And I’ve had no complaints about that decision until recently. Over the last month, page reads–the measure by which Amazon pays authors for books borrowed through Kindle Unlimited–have fallen to almost nothing. I don’t have the data to determine why this is. I don’t know if Amazon’s relatively new feature, page flip (for which they purposely don’t count pages) has anything to do with it or if it’s something else. Disabling page flip certainly hasn’t made a difference–though I’m in process of finishing up that project anyway.

Maybe all the Amazon customers who would be interested in my work through Kindle Unlimited have already borrowed it. Though, sales continue at about the level I’d expect six months after my last release.

Either way, it’s time to start exploring my options again. I’ve started looking at the schedule on which I can remove my stories from Kindle Select. This is slightly complicated by the boxed sets. I can’t publish the boxed set or any of the books or stories in the boxed set anywhere else while any of them are still in Kindle Select. However, they all seem to be grouped in the May/June time frame, for some reason, with one outlier in mid April.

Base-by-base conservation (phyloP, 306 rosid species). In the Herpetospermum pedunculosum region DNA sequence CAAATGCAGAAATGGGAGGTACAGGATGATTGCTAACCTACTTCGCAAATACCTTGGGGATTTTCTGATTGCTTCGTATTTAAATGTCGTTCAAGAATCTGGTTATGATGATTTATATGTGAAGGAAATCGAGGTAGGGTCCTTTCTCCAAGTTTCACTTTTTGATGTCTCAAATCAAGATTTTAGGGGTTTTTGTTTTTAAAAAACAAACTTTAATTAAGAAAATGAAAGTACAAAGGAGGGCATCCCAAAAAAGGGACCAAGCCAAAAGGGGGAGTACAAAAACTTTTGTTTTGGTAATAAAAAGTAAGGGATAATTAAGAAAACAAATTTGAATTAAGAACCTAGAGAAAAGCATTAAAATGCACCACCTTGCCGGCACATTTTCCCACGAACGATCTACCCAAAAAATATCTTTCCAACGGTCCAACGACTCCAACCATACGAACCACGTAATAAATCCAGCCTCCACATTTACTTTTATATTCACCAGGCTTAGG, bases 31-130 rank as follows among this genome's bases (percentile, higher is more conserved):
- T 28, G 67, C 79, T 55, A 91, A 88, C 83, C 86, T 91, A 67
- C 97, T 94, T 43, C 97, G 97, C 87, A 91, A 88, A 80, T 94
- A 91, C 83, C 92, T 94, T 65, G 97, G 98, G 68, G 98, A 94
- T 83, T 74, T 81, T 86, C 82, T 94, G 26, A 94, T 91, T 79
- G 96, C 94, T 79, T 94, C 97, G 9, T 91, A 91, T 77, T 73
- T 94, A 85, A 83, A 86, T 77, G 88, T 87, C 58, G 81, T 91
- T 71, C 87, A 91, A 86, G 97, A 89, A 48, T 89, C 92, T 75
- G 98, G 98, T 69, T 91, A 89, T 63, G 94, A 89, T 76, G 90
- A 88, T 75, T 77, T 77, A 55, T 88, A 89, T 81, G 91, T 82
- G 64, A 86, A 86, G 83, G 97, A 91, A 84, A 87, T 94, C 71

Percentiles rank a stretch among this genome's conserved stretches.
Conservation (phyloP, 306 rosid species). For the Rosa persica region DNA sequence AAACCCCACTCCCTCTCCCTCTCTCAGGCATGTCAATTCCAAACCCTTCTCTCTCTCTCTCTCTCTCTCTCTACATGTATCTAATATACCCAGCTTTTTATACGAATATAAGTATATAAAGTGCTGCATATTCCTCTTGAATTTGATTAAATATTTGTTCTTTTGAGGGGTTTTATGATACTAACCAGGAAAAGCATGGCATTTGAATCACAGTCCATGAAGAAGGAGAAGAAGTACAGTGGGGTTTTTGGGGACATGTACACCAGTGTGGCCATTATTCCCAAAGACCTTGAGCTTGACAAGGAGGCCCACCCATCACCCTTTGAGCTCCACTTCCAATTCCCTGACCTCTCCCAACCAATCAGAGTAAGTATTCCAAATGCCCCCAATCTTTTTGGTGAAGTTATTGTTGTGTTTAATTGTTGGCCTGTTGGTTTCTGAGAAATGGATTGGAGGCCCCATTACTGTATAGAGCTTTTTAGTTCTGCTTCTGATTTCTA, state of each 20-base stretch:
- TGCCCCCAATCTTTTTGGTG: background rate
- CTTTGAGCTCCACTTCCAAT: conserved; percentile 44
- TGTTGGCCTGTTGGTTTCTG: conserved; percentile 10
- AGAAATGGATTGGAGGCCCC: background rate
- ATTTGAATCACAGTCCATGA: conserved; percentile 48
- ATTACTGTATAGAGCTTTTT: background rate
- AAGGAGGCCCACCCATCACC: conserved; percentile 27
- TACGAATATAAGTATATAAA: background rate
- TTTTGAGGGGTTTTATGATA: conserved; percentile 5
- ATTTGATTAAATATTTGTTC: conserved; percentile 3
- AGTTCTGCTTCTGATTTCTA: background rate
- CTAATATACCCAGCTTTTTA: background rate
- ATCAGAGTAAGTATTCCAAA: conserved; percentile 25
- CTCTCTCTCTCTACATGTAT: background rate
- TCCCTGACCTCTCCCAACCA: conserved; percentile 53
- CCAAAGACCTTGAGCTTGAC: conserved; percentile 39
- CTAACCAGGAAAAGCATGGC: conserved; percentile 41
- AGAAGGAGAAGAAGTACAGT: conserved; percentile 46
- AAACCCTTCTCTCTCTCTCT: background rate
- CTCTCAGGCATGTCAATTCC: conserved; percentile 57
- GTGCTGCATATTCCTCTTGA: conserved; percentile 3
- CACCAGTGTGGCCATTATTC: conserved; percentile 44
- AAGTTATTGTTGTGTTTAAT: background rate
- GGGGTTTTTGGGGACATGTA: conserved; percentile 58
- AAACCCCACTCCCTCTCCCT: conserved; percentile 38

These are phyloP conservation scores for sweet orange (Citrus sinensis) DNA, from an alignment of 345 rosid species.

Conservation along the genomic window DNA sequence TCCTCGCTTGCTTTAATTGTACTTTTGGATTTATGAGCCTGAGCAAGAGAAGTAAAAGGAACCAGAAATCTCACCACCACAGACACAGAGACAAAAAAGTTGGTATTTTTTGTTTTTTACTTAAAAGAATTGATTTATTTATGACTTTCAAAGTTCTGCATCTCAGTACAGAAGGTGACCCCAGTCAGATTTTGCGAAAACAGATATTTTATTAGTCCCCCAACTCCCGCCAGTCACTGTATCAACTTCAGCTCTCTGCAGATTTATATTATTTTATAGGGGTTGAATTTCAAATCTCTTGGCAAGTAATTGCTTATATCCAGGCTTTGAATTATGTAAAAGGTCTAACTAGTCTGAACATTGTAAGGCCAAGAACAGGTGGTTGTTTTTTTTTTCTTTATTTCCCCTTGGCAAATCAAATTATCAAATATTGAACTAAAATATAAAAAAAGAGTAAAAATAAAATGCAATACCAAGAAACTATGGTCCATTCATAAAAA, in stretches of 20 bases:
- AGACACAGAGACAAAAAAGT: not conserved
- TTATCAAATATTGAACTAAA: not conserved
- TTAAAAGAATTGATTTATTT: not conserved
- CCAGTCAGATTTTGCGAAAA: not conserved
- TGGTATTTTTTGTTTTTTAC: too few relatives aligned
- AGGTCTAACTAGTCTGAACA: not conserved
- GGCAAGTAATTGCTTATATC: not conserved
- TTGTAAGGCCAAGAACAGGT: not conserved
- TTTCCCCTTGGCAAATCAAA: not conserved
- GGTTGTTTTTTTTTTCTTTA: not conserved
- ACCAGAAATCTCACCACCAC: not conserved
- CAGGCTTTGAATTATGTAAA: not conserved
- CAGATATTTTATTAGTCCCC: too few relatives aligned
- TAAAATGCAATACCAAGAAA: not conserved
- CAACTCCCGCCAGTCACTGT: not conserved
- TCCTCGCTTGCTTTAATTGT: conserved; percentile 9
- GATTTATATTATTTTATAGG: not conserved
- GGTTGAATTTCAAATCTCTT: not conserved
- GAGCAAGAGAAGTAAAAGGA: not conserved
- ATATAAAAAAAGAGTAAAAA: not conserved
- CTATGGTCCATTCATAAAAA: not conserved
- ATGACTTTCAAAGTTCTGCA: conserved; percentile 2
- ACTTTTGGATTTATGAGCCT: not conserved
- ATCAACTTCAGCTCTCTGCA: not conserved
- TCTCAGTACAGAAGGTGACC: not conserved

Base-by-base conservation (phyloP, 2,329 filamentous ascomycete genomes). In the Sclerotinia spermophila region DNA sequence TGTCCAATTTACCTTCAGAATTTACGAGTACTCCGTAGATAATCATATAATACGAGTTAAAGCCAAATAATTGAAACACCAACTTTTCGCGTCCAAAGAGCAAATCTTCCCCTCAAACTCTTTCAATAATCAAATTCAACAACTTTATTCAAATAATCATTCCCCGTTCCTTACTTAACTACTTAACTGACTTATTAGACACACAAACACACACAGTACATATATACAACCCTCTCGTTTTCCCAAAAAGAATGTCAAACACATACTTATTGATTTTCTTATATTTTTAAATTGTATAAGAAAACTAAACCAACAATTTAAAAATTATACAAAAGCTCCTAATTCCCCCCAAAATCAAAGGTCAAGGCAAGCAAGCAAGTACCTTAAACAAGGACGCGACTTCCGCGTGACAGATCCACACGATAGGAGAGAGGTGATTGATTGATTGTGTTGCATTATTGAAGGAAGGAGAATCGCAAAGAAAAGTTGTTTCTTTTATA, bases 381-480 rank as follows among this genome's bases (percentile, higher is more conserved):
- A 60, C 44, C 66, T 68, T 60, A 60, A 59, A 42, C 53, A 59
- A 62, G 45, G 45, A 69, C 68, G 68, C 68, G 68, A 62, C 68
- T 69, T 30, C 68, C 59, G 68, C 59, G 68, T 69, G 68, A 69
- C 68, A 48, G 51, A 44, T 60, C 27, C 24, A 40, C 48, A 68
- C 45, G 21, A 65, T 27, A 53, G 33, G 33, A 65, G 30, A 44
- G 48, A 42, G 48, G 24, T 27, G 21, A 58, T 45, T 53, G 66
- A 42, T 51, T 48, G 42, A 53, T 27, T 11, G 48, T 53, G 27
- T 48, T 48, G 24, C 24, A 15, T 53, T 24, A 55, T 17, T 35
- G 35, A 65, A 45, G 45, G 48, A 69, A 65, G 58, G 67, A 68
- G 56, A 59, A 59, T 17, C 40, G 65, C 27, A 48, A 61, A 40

As I prepare to publish BECOME: BROTHERS


and get back to work on BECOME: TO CATCH THE LIGHTNING, hopefully this week but certainly this month, I have a decision to make.

  1. I can publish it exclusively with Amazon, at least temporarily. This ties it up for three months. On the other hand, I haven’t completed–heck, I’ve barely started–my research into the best way to take my books wide again, so I probably wouldn’t be ready to do that immediately anyway.
  2. Or I can publish to Amazon first, without tying the book up in Kindle Select and continue my research into other options.